US President Ronald Raegan recognized the attention-grabbing typography in 1984 for its innovation and simplicity. This design makes clever use of the innate attraction humans have to curvy figures instead of angular ones.
The distinct composition of this mark communicates more significant innovation. It was also much easier to apply to different materials the agency needed. This includes spacesuits, vans, trucks, and rocket ships, among many others.
Additionally, The Worm and the Meatball are never used at the same time for a single material. At the moment, this logo is not assigned to any particular application. The Meatball is still NASA’s primary insignia. However, the worm is on The SpaceX Falcon 9 rocket, the agency’s partially reusable launch vehicle.
Check out this dressed-up version of the meatball.
People see it used for various formal occasions within the agency, such as awards, ceremonies, and more. Overall, it does not look too far off of the meatball logo. It still has graphic elements alluding to space travel and that signature red chevron detail. The Seal looks more formal with its stamp-like frame that holds that unabbreviated version of NASA’s name.
Special Edition Logos
NASA commemorates significant events like its 60th anniversary as a government agency with a dedicated logo. Additionally, their missions also have their dedicated symbols called mission patches. Projects like the Earth Observing System, Spacelab Life Science, Magellan, and more have a badge that represents their objectives.
The establishment of the agency in 1958 paved the way for three great logos. How and when they got each one is worth the read. Below is the timeline of NASA’s logo history.
Inspired by the NASA official seal, Modarelli created this flat design for the agency. Interestingly, in aeronautics, the meatball is a landing system. It is a process done using a mirror to reflect a beam of light to a pilot from the ground. The pilot follows this “meatball” as a guide during the landing process. It has a deep meaning that goes swimmingly with the agency’s mission.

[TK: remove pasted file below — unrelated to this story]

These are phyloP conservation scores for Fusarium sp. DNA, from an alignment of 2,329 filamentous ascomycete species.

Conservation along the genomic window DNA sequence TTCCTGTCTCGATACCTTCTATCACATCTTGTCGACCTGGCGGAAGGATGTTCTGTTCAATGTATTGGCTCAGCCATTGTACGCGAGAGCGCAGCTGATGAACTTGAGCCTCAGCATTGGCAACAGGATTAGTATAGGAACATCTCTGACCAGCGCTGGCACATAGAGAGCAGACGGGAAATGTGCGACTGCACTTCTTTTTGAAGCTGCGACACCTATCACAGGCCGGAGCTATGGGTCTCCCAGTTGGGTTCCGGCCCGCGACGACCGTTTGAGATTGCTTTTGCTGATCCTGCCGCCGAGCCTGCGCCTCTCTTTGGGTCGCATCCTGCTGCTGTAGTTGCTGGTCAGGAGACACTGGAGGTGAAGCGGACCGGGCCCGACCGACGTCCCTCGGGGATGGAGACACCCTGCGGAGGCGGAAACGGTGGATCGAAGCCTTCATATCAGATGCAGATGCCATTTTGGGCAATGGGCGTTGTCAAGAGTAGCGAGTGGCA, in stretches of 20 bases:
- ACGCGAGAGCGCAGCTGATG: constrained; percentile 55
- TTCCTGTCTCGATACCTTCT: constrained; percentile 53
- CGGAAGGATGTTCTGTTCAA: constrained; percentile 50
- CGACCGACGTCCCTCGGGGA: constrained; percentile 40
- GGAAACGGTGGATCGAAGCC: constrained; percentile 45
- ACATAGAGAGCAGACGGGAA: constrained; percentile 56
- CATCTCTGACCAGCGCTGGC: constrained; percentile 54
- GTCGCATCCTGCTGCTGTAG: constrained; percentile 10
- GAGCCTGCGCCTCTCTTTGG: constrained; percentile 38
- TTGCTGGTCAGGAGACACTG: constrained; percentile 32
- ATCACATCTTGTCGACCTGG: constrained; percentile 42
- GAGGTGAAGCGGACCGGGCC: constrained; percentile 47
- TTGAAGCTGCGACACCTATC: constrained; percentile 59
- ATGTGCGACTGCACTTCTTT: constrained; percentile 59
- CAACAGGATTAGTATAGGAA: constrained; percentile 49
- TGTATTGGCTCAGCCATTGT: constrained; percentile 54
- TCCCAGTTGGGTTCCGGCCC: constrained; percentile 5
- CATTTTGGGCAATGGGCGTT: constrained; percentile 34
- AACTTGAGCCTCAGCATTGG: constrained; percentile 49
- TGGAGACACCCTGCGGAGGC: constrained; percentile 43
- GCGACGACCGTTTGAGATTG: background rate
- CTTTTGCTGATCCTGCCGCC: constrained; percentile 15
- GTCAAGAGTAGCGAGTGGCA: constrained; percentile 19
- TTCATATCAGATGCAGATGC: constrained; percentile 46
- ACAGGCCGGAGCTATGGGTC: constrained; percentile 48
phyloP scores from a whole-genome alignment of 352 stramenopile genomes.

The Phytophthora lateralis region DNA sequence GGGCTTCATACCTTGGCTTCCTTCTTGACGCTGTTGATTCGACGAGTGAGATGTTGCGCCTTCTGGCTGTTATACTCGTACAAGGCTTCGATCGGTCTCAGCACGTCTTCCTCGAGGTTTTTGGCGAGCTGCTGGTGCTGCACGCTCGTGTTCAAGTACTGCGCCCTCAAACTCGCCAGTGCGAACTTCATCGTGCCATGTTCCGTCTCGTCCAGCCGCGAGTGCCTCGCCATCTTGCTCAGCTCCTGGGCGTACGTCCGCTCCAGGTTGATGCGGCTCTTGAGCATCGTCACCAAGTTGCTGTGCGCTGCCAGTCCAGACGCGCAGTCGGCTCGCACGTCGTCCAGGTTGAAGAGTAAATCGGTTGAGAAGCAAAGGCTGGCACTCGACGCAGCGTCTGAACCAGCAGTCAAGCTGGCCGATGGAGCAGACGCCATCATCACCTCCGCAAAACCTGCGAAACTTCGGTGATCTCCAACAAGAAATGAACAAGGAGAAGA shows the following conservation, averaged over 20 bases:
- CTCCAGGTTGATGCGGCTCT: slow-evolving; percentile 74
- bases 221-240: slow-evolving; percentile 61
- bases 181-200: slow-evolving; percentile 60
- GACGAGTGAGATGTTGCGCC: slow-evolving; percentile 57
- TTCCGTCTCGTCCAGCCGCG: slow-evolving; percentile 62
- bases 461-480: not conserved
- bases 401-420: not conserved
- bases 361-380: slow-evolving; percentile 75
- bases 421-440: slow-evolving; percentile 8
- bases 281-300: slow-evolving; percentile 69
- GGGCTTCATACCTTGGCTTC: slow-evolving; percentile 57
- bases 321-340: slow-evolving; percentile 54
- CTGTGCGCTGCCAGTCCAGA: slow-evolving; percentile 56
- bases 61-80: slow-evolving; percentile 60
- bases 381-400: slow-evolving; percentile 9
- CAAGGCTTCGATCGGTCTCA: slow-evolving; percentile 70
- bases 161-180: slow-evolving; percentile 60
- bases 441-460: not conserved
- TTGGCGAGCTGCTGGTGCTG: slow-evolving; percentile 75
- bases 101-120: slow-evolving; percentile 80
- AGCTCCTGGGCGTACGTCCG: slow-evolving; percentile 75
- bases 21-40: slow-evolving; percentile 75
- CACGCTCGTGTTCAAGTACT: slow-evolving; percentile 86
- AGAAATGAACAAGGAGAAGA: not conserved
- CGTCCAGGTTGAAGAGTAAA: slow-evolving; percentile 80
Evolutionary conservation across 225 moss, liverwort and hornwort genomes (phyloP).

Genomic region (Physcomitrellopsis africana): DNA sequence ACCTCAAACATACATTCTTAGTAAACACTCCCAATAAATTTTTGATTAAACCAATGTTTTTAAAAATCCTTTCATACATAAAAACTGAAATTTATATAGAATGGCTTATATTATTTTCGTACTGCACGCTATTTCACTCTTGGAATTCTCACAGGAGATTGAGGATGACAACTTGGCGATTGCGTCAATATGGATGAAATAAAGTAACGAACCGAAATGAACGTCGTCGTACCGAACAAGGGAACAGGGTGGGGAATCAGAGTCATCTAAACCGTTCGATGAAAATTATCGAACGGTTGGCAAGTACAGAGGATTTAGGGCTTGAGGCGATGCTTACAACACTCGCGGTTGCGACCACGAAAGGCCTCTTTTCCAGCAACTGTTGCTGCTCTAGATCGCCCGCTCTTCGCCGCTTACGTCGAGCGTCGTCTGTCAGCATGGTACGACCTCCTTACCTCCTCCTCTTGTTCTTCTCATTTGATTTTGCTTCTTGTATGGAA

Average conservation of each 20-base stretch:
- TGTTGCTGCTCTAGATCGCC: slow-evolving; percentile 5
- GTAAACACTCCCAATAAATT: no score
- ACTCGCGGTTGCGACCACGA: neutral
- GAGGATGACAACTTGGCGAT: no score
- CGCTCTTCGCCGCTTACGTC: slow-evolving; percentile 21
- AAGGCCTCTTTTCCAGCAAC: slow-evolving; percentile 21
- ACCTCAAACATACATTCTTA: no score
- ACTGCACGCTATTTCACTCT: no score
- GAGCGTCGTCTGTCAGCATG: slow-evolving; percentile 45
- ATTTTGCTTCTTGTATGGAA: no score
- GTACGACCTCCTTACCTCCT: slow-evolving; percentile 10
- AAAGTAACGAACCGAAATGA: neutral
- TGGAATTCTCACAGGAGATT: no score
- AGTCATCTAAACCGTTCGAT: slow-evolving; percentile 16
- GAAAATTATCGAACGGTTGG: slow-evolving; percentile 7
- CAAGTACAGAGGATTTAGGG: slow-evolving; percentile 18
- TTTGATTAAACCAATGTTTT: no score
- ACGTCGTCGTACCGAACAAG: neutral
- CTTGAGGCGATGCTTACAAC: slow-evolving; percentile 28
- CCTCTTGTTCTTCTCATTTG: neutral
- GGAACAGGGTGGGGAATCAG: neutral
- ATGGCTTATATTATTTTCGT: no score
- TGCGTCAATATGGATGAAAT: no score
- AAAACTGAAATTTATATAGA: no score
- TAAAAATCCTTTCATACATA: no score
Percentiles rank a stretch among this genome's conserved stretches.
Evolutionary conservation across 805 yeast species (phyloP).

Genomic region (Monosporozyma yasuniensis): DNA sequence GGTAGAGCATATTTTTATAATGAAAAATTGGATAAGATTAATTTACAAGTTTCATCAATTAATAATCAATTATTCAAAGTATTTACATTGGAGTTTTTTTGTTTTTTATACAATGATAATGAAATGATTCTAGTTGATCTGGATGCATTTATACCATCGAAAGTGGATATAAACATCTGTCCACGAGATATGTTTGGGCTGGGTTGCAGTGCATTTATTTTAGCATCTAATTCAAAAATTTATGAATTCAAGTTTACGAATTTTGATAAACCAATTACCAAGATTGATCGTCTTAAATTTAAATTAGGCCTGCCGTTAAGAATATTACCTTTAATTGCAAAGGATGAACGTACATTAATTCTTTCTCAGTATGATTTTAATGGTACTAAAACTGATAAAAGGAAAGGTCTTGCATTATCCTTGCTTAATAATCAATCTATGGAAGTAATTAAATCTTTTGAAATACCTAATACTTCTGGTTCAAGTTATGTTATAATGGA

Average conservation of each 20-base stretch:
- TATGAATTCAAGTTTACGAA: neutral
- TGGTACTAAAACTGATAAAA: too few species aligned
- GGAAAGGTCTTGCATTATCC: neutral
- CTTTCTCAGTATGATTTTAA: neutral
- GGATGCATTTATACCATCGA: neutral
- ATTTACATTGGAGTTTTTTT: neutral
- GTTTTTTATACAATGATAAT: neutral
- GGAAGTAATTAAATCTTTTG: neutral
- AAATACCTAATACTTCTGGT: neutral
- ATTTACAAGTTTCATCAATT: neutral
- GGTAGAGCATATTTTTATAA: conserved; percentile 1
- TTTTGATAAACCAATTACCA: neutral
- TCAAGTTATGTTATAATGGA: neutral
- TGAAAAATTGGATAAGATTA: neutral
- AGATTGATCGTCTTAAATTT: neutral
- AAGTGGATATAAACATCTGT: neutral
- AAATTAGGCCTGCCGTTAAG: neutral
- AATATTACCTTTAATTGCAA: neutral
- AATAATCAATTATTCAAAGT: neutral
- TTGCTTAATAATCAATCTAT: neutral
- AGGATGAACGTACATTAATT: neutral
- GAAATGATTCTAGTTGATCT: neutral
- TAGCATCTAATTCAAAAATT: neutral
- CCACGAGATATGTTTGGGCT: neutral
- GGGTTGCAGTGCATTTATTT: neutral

The artist-designer of NASA hit the nail on the head with this project. It remains unchanged to this day.
The agency decided to get another logo. Not to replace, but to serve as a secondary logo. This was the year The Worm was introduced to the world. The Meatball was too complex for printing with the use of the technology available to many during the ‘70s.
The Worm was an adaptive logo to its heavily-detailed counterpart.
After 17 years, the agency practically stopped using this curvy typography on projects aside from clothing and other souvenir items. There’s a lot of myth behind its discontinued use. One of which is that the employees couldn’t connect to this award-winning symbol as much as The Meatball logo.
The agency’s historian added that NASA administrator Daniel Goldin ordered its reinstatement. It was an effort done to help boost morale. The ‘90s was a challenging time for the agency because it was only a couple of years after the Hubble Space Telescope predicament happened.
What can we learn from this?
Connection is important.
NASA bringing back the blue symbol as its primary symbol shows that a symbol is more than just a stamp to brand your projects like a watermark. A good agency logo must be something that helps bind agencies and teams as well. Keep this in mind when you are sourcing a design for your own company.
In April 2020, NASA proudly announced that The Worm is making a comeback. And a big one at that. It’s just in time for the Falcon 9 expedition. The agency said in a blog post, “it seems the worm logo wasn’t really retired. It was just resting up for the next chapter of space exploration.”
So now, we have three otherworldly symbols to associate with the space agency.
This space logo is definitely one to remember. Besides the agency’s contribution to science and humanity, they also give branding experts and designers something to learn from. This top-ranking agency is a force to be reckoned with in the field of space travel. NASA has grown to inspire many, even professionals and students.
Your brand can be this much of an influence in your field, too. With the right strategy and a branding kit to match, your company can experience supersonic growth. By using the space logo maker, you can make a symbol like The Meatball today.